In March 1921, Major John G. Thornell and his crew were detailed to Italy to procure a new experimental airship for the United States Army Air Service. Stationed at Langley Field in Hampton, the ROMA never lived up to expectations despite being heralded as the future of military innovation. Tragically, it crashed and erupted in a ball of fire in 1922, claiming the lives of thirty-four of the brave men aboard. Author Nancy E. Sheppard reveals the forgotten, harrowing story of one of the last great airships and those who sacrificed for the promise of a new era in aviation.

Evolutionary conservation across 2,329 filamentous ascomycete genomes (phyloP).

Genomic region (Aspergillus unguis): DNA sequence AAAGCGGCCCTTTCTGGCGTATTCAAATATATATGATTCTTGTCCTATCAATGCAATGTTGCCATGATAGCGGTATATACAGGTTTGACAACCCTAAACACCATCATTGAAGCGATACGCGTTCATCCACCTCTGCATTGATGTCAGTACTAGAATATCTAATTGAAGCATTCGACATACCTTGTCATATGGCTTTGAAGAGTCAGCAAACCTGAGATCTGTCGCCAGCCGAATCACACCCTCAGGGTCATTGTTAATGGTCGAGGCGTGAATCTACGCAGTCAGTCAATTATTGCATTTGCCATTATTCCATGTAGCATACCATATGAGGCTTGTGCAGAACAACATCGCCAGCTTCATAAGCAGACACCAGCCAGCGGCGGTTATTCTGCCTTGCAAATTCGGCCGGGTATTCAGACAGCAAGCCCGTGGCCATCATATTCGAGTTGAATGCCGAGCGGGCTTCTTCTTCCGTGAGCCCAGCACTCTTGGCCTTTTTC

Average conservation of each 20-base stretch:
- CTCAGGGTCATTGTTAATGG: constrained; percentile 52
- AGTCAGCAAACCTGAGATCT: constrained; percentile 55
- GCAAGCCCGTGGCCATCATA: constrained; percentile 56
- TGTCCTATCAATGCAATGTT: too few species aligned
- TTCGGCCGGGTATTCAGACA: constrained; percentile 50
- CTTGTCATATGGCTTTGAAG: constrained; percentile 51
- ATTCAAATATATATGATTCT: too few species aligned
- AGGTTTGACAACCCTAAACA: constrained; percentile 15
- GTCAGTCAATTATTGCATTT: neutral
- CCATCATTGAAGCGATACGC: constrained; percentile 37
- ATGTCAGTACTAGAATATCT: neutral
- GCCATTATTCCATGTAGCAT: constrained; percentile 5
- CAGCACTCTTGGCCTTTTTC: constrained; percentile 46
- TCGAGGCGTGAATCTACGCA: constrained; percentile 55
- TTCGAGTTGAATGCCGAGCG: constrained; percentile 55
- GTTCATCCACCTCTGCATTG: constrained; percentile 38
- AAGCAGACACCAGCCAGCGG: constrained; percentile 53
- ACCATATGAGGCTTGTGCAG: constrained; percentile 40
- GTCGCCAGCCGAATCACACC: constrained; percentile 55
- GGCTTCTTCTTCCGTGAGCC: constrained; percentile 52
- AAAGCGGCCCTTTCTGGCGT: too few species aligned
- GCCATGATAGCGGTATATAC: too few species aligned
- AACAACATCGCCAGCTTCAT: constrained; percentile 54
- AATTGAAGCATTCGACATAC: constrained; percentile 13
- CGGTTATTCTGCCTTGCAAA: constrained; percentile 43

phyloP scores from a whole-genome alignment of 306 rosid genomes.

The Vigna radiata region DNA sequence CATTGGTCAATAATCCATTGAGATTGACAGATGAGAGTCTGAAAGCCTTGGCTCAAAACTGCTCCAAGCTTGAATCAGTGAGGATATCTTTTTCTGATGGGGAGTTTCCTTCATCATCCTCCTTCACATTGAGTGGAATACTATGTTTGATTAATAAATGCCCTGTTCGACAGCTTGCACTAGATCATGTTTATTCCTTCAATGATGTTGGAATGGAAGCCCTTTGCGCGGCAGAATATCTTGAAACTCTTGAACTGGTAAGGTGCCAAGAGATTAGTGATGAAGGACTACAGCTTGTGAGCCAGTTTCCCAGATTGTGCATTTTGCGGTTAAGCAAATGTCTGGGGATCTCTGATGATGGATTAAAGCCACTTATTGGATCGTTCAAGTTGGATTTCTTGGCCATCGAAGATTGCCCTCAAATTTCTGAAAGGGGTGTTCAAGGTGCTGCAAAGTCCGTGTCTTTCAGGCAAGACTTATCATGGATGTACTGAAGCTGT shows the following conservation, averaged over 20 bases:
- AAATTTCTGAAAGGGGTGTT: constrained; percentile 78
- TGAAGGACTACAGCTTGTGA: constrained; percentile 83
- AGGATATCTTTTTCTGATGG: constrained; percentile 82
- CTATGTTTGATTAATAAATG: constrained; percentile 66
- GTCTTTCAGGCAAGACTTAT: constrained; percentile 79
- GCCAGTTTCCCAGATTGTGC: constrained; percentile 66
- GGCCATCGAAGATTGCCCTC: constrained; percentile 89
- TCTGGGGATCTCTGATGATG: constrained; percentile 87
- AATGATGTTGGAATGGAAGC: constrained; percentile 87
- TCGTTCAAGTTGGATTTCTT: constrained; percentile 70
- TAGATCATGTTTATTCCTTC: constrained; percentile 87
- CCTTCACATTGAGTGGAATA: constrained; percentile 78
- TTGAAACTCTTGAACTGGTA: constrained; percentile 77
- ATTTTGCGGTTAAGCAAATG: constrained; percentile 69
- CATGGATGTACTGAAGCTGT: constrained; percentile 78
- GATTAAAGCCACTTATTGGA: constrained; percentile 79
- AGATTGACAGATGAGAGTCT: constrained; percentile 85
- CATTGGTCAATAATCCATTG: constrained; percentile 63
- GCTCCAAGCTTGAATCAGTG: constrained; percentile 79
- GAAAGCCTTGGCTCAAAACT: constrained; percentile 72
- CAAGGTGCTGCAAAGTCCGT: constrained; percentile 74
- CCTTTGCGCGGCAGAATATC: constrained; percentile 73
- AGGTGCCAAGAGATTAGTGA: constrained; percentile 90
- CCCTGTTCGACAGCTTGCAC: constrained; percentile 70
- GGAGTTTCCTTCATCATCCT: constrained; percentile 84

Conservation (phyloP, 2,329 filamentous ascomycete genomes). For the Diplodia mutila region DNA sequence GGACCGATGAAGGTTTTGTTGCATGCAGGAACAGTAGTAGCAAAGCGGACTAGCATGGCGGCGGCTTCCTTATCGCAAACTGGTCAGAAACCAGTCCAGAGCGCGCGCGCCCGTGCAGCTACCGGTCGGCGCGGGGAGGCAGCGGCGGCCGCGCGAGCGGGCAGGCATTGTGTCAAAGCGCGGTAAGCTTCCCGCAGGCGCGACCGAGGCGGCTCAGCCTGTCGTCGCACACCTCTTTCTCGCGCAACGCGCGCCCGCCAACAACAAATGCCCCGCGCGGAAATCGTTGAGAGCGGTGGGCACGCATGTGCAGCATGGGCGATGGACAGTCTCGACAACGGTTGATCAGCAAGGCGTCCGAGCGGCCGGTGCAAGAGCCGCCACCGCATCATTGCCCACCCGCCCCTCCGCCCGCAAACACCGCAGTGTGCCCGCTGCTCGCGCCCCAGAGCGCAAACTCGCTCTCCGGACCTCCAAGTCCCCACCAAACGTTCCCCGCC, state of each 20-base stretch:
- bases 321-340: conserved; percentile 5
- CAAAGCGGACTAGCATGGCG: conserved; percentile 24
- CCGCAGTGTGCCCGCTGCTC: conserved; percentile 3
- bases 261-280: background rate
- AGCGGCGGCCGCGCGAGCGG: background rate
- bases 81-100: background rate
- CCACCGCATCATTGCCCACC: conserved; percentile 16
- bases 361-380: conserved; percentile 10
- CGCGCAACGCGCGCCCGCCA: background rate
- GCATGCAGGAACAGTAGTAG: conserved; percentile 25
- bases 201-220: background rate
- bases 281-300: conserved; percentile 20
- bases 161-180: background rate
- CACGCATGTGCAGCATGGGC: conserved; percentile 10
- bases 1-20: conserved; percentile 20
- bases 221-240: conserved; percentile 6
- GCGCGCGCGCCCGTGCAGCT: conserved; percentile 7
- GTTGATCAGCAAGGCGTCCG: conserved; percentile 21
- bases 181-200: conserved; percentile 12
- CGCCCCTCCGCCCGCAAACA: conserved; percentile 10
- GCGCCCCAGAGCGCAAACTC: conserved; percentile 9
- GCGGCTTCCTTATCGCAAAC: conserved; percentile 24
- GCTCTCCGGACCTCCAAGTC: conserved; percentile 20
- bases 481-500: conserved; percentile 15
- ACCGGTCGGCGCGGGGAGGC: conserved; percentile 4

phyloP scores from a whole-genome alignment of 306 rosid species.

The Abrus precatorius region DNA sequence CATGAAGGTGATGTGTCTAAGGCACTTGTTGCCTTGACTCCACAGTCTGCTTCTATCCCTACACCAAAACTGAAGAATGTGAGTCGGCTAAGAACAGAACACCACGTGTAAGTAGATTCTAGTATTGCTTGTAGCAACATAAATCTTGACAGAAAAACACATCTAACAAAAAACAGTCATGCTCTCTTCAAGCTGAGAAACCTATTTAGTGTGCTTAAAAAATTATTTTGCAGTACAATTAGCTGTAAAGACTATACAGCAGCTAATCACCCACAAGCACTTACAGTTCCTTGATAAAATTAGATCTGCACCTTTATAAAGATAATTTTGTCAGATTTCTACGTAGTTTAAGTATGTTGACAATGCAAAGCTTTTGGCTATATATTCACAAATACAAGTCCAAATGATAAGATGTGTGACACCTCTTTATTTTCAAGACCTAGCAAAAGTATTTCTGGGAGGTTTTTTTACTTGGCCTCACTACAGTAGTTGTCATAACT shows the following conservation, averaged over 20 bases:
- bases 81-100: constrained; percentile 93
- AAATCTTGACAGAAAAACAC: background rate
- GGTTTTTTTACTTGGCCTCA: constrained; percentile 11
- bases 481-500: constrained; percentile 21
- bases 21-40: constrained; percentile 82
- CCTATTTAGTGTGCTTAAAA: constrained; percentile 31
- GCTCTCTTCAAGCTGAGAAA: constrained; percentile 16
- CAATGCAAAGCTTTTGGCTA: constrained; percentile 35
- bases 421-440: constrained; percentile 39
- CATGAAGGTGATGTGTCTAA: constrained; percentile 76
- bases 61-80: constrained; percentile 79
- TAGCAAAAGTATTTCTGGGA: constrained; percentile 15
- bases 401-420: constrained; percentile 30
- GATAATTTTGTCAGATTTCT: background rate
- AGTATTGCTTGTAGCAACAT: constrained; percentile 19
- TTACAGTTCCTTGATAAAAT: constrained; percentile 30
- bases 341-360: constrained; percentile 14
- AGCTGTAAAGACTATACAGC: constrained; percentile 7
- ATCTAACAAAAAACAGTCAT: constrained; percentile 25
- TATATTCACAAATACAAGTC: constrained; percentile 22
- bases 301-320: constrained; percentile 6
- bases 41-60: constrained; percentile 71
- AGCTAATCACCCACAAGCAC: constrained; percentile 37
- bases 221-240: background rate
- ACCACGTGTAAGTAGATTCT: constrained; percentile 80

A sign at the gate of Naval Air Station Pensacola (NASP) welcomes visitors to "The Cradle of Naval Aviation." And, indeed it is. The world's first naval aeronautical station, it came into being when the USS Mississippi (BB-23) arrived in Pensacola on January 20, 1914, with seven aircraft, nine officers, and 23 men. Today, NASP is a dynamic, active station, hosting several schools and several branches of the US military. It is also the home of the Navy's Flight Demonstration Squadron, the Blue Angels, as well as the renowned National Naval Aviation Museum (NNAM), which displays more than 100 years of naval aviation, from a replica Curtiss hydroplane to the F-14 Tomcat.